Ciprofloxacin for Treatment of Severe TF in Children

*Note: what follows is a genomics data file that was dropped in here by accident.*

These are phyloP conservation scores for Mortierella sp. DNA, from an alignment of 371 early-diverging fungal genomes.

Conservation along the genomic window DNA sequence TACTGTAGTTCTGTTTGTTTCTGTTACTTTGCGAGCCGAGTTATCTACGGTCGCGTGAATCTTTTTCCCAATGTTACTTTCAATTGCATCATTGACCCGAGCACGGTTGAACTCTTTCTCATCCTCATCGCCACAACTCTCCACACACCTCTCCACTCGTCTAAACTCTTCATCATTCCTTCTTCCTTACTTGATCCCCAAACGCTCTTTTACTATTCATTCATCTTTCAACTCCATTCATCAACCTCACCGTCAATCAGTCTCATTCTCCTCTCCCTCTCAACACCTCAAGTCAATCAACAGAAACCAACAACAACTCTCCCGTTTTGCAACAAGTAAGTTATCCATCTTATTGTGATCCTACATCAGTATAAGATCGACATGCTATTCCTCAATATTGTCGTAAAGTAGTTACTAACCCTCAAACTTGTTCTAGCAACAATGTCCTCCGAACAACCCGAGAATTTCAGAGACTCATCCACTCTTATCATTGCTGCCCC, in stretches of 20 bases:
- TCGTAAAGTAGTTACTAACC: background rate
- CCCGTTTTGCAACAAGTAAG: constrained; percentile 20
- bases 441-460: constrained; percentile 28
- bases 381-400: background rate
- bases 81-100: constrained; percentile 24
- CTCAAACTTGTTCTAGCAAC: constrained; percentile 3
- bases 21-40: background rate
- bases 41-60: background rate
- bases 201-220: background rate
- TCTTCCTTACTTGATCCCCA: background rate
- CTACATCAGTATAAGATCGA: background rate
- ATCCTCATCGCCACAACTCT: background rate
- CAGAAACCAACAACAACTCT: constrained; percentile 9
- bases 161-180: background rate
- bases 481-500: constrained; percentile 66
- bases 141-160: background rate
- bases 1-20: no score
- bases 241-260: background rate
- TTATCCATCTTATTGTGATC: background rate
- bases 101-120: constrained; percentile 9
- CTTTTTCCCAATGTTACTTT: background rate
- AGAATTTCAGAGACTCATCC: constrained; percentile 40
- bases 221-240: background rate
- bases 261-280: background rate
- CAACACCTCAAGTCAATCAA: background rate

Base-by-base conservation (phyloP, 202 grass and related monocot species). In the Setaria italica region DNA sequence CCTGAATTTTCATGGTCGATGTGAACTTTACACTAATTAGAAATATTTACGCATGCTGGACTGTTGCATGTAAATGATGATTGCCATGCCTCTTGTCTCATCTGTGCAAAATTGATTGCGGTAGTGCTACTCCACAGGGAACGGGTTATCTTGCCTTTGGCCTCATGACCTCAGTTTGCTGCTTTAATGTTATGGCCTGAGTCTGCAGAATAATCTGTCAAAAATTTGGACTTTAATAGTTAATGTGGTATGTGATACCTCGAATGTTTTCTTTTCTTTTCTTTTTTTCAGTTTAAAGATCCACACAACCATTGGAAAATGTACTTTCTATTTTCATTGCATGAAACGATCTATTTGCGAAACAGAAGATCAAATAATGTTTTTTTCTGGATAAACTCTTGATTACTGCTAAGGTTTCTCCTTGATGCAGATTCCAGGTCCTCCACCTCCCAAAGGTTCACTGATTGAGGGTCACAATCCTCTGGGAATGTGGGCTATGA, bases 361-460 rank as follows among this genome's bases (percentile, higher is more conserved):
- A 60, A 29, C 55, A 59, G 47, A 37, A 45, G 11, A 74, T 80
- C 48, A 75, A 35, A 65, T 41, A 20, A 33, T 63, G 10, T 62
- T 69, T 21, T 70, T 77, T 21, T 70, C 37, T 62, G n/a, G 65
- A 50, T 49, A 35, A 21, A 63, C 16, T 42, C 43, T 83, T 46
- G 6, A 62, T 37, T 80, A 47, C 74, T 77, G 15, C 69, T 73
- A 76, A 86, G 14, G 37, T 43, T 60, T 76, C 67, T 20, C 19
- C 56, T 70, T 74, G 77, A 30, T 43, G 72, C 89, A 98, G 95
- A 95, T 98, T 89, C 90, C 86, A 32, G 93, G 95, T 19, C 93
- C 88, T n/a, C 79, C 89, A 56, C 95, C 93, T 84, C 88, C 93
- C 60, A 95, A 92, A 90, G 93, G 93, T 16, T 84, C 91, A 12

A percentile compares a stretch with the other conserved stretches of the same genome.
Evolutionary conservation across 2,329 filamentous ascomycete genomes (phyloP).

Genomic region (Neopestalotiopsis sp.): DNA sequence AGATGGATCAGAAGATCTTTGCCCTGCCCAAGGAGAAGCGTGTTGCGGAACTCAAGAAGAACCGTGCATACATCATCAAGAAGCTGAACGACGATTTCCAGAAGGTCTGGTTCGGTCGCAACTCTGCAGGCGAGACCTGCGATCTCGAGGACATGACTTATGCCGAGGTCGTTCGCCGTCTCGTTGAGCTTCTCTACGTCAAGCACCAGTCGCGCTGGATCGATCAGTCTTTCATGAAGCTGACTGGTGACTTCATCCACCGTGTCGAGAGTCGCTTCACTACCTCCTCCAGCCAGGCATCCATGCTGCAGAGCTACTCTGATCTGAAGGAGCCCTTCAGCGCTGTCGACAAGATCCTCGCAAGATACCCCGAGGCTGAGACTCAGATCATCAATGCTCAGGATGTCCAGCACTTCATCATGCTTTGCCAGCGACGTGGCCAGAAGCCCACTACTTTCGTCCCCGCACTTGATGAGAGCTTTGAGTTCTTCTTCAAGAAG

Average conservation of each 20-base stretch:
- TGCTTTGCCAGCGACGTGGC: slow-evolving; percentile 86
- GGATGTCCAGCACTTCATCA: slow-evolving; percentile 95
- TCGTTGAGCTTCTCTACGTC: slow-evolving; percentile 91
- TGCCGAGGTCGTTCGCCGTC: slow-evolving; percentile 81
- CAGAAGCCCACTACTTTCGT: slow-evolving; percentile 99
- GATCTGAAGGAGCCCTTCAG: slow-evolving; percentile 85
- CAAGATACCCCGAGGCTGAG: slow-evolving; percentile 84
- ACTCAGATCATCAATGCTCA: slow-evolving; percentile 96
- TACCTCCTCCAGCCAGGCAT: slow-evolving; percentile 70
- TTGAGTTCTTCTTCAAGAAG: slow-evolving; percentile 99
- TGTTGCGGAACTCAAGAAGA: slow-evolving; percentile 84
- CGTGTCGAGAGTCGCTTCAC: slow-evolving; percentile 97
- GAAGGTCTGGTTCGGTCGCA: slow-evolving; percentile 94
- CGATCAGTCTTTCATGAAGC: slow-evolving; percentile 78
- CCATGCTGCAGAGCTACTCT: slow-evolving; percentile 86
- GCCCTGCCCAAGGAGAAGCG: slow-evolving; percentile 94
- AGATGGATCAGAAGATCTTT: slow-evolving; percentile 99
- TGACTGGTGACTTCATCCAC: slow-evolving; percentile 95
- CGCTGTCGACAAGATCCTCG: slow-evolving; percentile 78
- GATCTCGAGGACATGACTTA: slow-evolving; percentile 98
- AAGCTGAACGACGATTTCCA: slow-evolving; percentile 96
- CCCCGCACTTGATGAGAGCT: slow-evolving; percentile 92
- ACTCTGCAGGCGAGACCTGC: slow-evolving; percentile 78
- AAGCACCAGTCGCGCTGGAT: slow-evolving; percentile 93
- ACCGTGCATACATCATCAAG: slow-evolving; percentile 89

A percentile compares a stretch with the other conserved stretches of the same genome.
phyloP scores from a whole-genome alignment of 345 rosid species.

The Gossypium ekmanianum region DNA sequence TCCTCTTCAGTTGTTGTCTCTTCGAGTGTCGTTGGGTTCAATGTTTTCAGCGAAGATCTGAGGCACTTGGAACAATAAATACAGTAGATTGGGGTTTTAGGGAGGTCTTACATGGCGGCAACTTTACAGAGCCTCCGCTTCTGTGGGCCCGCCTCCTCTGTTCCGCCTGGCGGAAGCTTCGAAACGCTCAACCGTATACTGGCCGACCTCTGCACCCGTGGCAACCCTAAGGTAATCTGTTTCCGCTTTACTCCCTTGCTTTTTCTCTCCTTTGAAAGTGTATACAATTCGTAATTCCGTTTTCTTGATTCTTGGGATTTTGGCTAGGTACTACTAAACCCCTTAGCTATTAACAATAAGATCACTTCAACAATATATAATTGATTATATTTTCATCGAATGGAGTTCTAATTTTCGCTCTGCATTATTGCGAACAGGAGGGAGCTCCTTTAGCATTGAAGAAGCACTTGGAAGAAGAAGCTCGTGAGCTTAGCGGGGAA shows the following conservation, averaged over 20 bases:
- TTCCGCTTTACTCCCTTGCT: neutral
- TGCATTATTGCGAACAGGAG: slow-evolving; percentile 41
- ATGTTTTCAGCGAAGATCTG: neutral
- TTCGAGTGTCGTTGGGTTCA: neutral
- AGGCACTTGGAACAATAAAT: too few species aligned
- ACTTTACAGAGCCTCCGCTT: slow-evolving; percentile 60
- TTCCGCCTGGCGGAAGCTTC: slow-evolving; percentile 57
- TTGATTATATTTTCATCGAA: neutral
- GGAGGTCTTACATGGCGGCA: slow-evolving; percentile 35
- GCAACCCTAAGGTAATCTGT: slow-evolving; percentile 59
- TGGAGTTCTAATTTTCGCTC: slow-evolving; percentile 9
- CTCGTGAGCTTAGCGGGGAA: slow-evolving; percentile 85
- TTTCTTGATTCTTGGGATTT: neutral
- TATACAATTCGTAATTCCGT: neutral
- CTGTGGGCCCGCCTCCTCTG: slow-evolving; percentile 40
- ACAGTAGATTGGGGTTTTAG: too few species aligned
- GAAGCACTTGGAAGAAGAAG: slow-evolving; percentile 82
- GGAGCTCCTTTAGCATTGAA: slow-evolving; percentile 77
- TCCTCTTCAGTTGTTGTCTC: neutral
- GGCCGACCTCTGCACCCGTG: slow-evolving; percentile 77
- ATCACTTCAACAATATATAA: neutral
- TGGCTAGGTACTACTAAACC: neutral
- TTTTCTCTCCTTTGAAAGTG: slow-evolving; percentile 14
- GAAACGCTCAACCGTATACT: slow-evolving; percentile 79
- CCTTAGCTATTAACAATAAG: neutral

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  Vol. 37, No. 5 NTIMICROBIAL AGENTS  ND CHEMOTHERAPY, May 1993, p. 1197-11990066-4804/93/051197-03 02.00/0 Ciprofloxacin for Treatment of Severe Typhoid Fever in Children P. DUTI'A,l* R. RASAILY, M. R. SAHA, U. MITRA, S. K. BHATTACHARYA,l M. K. BHATTACHARYA,l  ND M. LAHIRI2 National Institute of Cholera and EntericDiseases, P-33, C.L T. Road, Scheme-XM, Calcutta   700 010,1 and Dr. B. C. Roy Memorial Hospitalfor Children, Calcutta-700 054,2 India Received 30 October 1992/Accepted 24 February 1993 Eighteen children with bacteriologically confirmed severe typhoid fever were initially treated intravenously with ciprofloxacin  10 mg/kg of body weight per day). Clinical cure with eradication of multiresistant SalmoneUla typhi infection was observed in 17 patients (94.4 ; 95 confidence interval [CI], 84 to 100 ). Childrenregained normal consciousnesswithin an average of2days (95 CI, 1.8 to 2.2 days). The temperatures of the children returned to normal within 3.3 days (95 CI, 3.1 to 3.5 days). Complications were not observedduring the hospital stay ora 3-month follow-up period. Relapse and carrier state were also not encountered during the follow-up period. Typhoid fever continues to be a major health problem, especially in developing countries  9). It has been estimated that thecase fatalityrate from typhoid fever has reduced dramatically to less than 2 because oftheintroductionof chloramphenicol  21). However, the case fatality rate is still high among patients suffering from severetyphoid fever  8, 14). Intravenous administration of chloramphenicol with supportive measures is considered idealfor the prevention death in severely ill patients withtyphoid fever  10). Several workershave also recommended the useof corticosteroid alongwith chloramphenicol infusion to reduce themortality from severe typhoid fever  12, 18). The prevalence ofsevere typhoid fever caused by multi-drug-resistant strains of Sal- monella typhi has recently increased in Calcutta  2 . These circulating strains of S. typhi are highly susceptible to ciprofloxacin  19), a new synthetic fluoroquinolone with a broad spectrum of bactericidal activity and effectivetissue penetration  7 . Ciprofloxacin has also been used success- fully in the treatment of typhoid fever in children  20), despite controversyover its use in individuals in this age group  1 .   report hereour experience of treating life- threatening typhoid fever in children with intravenous cip-rofloxacin. Five hundredninety-two febrile patients with clinically suggestive typhoid fever who were admitted to the Dr.B.C. Roy Memorial Hospital for Children in Calcutta between February 1990 and January 1992 were screened for S. typhi. Typhoid fever was suspected in patients who had a sustained fever (>39°C) for 10 days or more but who did not have signs and symptoms suggesting other infections. Among the 592 patients, 33 had an abnormal state of consciousness or shock and were considered to have severe typhoid fever. Of these 33 patients with clinically suggestive severe typhoid fever, only 18 were positive for S. typhi by blood culture, and these18 patients met the entry criteria for inclusion into the study. An abnormal state of consciousness in patients with severe typhoid fever was defined asa condition in which the patient had one or more of the signs like delirium, obtundation, stupor, coma, or shock  12). Delirium was defined by mark- * Corresponding author. edly confused thinking or speech. An obtunded patient was one who appeared unconscious but when stimulated re- sponded appropriately to questions and commands. Stupor- ous patients were those who didnot respond verbally to any stimuli but who responded only to painful stimuli. Comatose patients were those who did not respond to any noxious cutaneous stimuli. Shock was considered to be present if the patient had a systolic blood pressureof <80 mm Hg and cold clammy skin with altered consciousness.   blood sample  5 ml) was collected aseptically from each patient and was inoculated intotryptic soybroth at the bedside of the patient for isolation of S. typhi by standardtechniques  22). Two milliliters of blood was also collected in a test tube for the Widal test, and sera were tested by the conventional agglutination method  6) with commercially available antigen (Entero test; Stangen Immunodiagnostic,Hydrabad, India). Antimicrobial susceptibilitytesting of the isolatedstrains of S. typhi was done by the Kirby Bauer disk diffusion method  3 . The MICs for the isolated strains of S. typhi were tested by the agar plate dilution method  13). Blood samples were also collected from these patients for other laboratory tests, including routine blood counts andbloodbiochemistry  e.g., sugar, urea, creatinine, serum sodium, potassium, chloride, and total bicarbonate). In- creased intracranial pressure was estimated by lumbar punc- ture and manometry. Funduscopic examination was also done to look for papilloedema.Cerebrospinal fluid was also tested for routineinvestigation. Patients who were clinically suspected of having severe typhoid fever  having an abnormal state of consciousness) were included in the study. All these patients had received two or more conventional drugs, either singly or in combi- nation, for treatment of their typhoid feverbefore inclusion into the study. Informed verbal consent and a complete history were obtained from the patients parents. Patients were weighed to the nearest 100 g.   thorough physical examination was performed, and treatment was initiated. Patients were followed up three times daily for the assess- ment of general condition, state of consciousness, and remissionof their fever to 37.5°C  axillary). Patients were also carefully observed for possible complications like gas- trointestinal bleeding, anemia requiring blood transfusion, 1197  ANTIMICROB. AGENTSCHEMOTHER. pneumonia  on thebasis of clinical examination), and intes- tinal perforation.Patients who had remission offever and whose state of consciousness became normal within 8 days of drug therapy and also who did not develop complications were discharged from thehospital on day 15. Remission of fever was considered when the maximum body temperature  axillary) was <37.5°C for 48h or more. Drug efficacy was judged primarily by the reduction in mortalityof the severely ill patients and secondarily by the patients clinical re- sponses, with particularattention given to the number of days of treatment required to make thepatients afebrile. At the time of discharge from the hospital, blood and stool sampleswere collected for isolation of S. typhi. Bacterio- logic cure was considered if blood and stool cultures were negative for S. typhi at the time of discharge. Parents were advised to bring their children to the hospital for follow-up every 15 days for 3 consecutivemonths. They were also advised to contact the investigators immediately if their children develop fever or anycomplication after discharge. At the time ofthe follow-upexaminations, blood and stool sampleswere also collected to screen for S. typhi. Routine blood counts, blood biochemistry, and examination of cere- brospinal fluid, including the estimation of increased intra- cranial pressure, were done at the time of discharge from the study. Routineblood counts and blood biochemistry were repeated at the time of the last follow-up examination. Lumbar puncture and manometry were done if patients had clinical evidence of increased intracranial pressure. We regarded relapse as the occurrence of fever and other symptoms of typhoid fever after an initial response to therapyand theisolation of S. typhi on blood culture. Patients who werefound to be excreting S. typhi during the follow-up period, after the completion oftherapy, were labelled as carriers. Allthe patients received ciprofloxacin at a dose of10 mg/kg of body weight per day in two divideddoses by intravenous infusion over 10min. When thepatients were able to take substances orally, therapy was switched to ciprofloxacin in tablet form at the same dosageregimen. Ciprofloxacin intravenously and orally) was given for a period of 14 or 7 days after the patient became afebrile. Intravenous fluid was administeredaccording to thepa- tient s body weight temperature,hydration status, clinical condition, and urinary output. Five percent glucose saline or Ringer's lactate were used. Sponging with tepid water and fanning wereneeded in children with a hightemperature(240°C).Convulsions were controlled with intravenous di- azepam. Oxygen was given by nasal catheter to dyspneic and cyanotic patients. Shock was treated only with intrave- nous fluid and/or blood transfusion. Eighteen children suffering from severetyphoid fever were treated intravenously with ciprofloxacin. They were positive for S. typhi by blood culture andhad a positive Widal test  antibody titer against S. typhi 0 antigen, 1:320or greater). All S. typhi strains isolated from the patients were susceptible to nalidixicacid, norfloxacin, ciprofloxacin, gen- tamicin, amikacin, and furazolidone but were resistant to chloramphenicol, ampicillin, trimethoprim-sulfamethox- azole, and amoxicillin. The MICs of ampicillin were 800 to 1,600 ,ug/ml, those of chloramphenicol were 200 to 400 ,ug/ml, thoseof trimethoprim-sulfamethoxazole were > 1,600 ,ug/ml, and thoseof amoxicillin were 400 to 800 p,g/ml. Of these 18 children, 5 had delirium, 7 had delirium and obtundation, 4 had stupor, and 2 had shock. Detailed clinical and laboratory findings for these patients at the time of inclusion in the study are shown in Table 1. All the patients TABLE 1. Clinical and laboratory findings of the patients with severe typhoid fever at the timeof inclusion in the study Parameter Observed value Range Age  yr)a 6.4 ± 2.0 1.5-9.5 Body weight  kg)a15.3 ± 3.4 11-18.2 Days of illness 22.7 ± 13.1 10-62before inclusiona Axillary temp  OC a 39.9 ± 0.5 38.9-40.2 Clinical condition  no. of patients) Delirium 5 Delirium and 7 obtundation Stupor 4 Shock 2Hematological findingsa Total leukocyte  2.8 + 0.8) x 109  2.0-4.2) x 109 count/literPlateletcount/liter (110 + 10.5) x 109  80-180) x 109 Hemoglobin 1.0 ± 0.3 0.98-1.4  mmol/liter) Cerebrospinal fluid findingsa No. of cells/liter  0.003 + 0.001) x 109  0.002-0.006) x 109 Protein  mg/liter) 125 ± 8.0 100-186 Sugar  mmol/liter) 2.8 ± 0.62.3-3.6 a Values are means ± standard deviations. were severely ill withanabnormal state of consciousness. The mean age was 6.4 ± 2.0 years(standard deviation [SD]). The mean body weight was 15.3 ± 3.4 kg (SD). They suffered for a period of 22.7 ± 13.1 days(SD) before administration of ciprofloxacin. Cure was achieved in 17 patients (94.4 ; 95 confidence interval [CI], 84 to 100 ). Childrenregained normal consciousness withinan average 2 days (95 CI, 1.8 to 2.2 days). Their temperatures returned to normal within 3.3 days (95 CI, 3.1 to 3.5 days). Data were analyzed by using the SPSS PC+ software package to determine thecorrelation between the durationof illness before inclusion and theduration of fever andabnormal mentation followingthe initiation oftherapy. No significant correlation between thedurationof illness and durationof fever  0.15) andabnormal mentation (-0.19) were observed. Only one patient died after 24 h of ciprofloxacin administra- tion. This child was severely malnourished(body weight, <50 of the Harvard standardweight for age) and suffered for a prolonged period  62days). He was in shock at the timeof ciprofloxacin administration. All 17 children who were included in the study and survivedattended the hospital for reevaluation every 15 days for 3 months after discharge. S. typhi could not be isolated from stool or bloodsamples from these patients at the time ofdischargeorduringfollow-up. None had a relapseoffeveror complications such as arthropathy, metabolic acidosis, and increased intracranial pressure. They were not observed either clinically, by biochemical tests, or by lumbar puncture and manometry. The results ofthepresent study indicate that intravenous use of ciprofloxacin is beneficial in patients with severe typhoid fever. The cure rate was as high as 94 in the 1198 NOTES  NOTES 1199 present study. Chloramphenicol was the first drug shown to be effective therapy for typhoid fever and remains the drug of choice in many parts of the world. Chloramphenicol has also been used intravenously in patients withseveretyphoid fever; however, the cure rate could never havebeen as high as that obtained in the present study  5, 11). Corticosteroids have also been recommended by several workers for reduc- ing mortality in severely ill patients. Case fatality rate reductionsof 10 were observed bysome workers after the use ofintravenous chloramphenicoland corticosteroid  12). However, a recent study conducted in Papua New Guinea showed that themortality rate from severetyphoid fever was as high as 44 after the use of intravenous chloramphenicol and hydrocortisone  18). Broad-spectrum cephalosporins have also been evaluated clinically for the treatment ofsevere typhoid fever; the mortality rate was 16 17). The emergence of chloramphenicol-resistant strains of S. typhi has necessitated the useofother antimicrobial agents  2, 19). Recently, ciprofloxacin has successfully been used to treat typhoid fever in adults and children  4, 16,20). It has been documented that ciprofloxacin penetrates tissue well and that therapeutic concentrations canbe achieved in cerebrospinal fluid, even when there is no inflammation of the meninges  15). These results instigated us to use this drug to treat patients with severe typhoid fever who were deliri- ous, obtunded, stuporous, and in shock. These patients had an extremely poor prognosis and were at high risk of development of shock, coma, or death  12). Ciprofloxacin not only reduced the case fatality rate but also shortened the courseof illnessto a great extent. Patients regained their normalconsciousness within 2 daysandhad remission offeverwithin 3 days. We did notencounter any relapse or carrier state in our study population during the 3-month follow-up period. Several side effects of ciprofloxacin, in- cluding development of metabolic acidosis, occurrence of intracranial hypertension and development of arthralgia, havebeen reportedpreviously  1 , but these were not observed among the children in our study. On the basis of the results of this noncomparative study,ciprofloxacin is one of the drugs that can be used to treat multiply resistant, severe typhoid infections in children. We acknowledge the superintendent and visiting physicians ofDr. B.C. Roy Memorial Hospital for Children,Calcutta, for allowing us to study patients admitted to the hospital. REFERENCES 1. Adam, D. 1989. Use of quinolones in pediatricpatients. Rev. Infect. Dis. 2 Suppl.):S1113-S1116. 2. Anand, A. C., V. K. Kataria, W. Singh, and S. K. Chatterjee. 1990. Epidemic multiresistant enteric fever in Eastern India. Lancet i:352.  Letter.) 3. Bauer, A. W., W. M.M. Kirby, J. C. Sherris, and M. Turclk 1966.Antibiotic susceptibilitytesting by stadarized single disc method. Am. 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Typhoid fever, p. 1587-1589. In J. B. Wyngaarden and I. H. Smith, Jr.  ed.), Cecil text book ofmedicine, 17th ed. The W. B. Saunders Co., Philadelphia. 11. Gulati, P. D., S. N.Saxena, P. S. Gupta, andH. K. Chutani. 1968. Changing patterns of typhoid fever. Am. J. Med. 45:544- 548. 12. Hoffman, S. I., N. H. Punjabi, S. Kumala, A.Moechtar, S. P. Pulingsih, A. R. Rivai, R. C. Rockhill, T. E. Woodward, and A. A.Loedin. 1984. Reduction in mortality in chloramphenicol treated severe typhoid fever by high dosedexamethasone. N. Engl. J. Med. 310:82-88. 13. Jones,R. N., A. L. Barry, T. L. Garvan, and J. Washington II. 1985.Susceptibility tests. Microdilution and macrodilution brothprocedures, p. 972-977.InE. H. Lennette, A. Balows, W. J. Hausler, Jr., and H. J. Shadomy  ed.), Manual of clinical microbiology, 4th ed. American Society of Microbiology, Wash- ington, D.C. 14. Johnson, A. 0. K., and W. I. Aderele. 1981. Entericfever in childhood. J. Trop. Med. Hyg. 84:29-34. 15. McLain, J. B., J. 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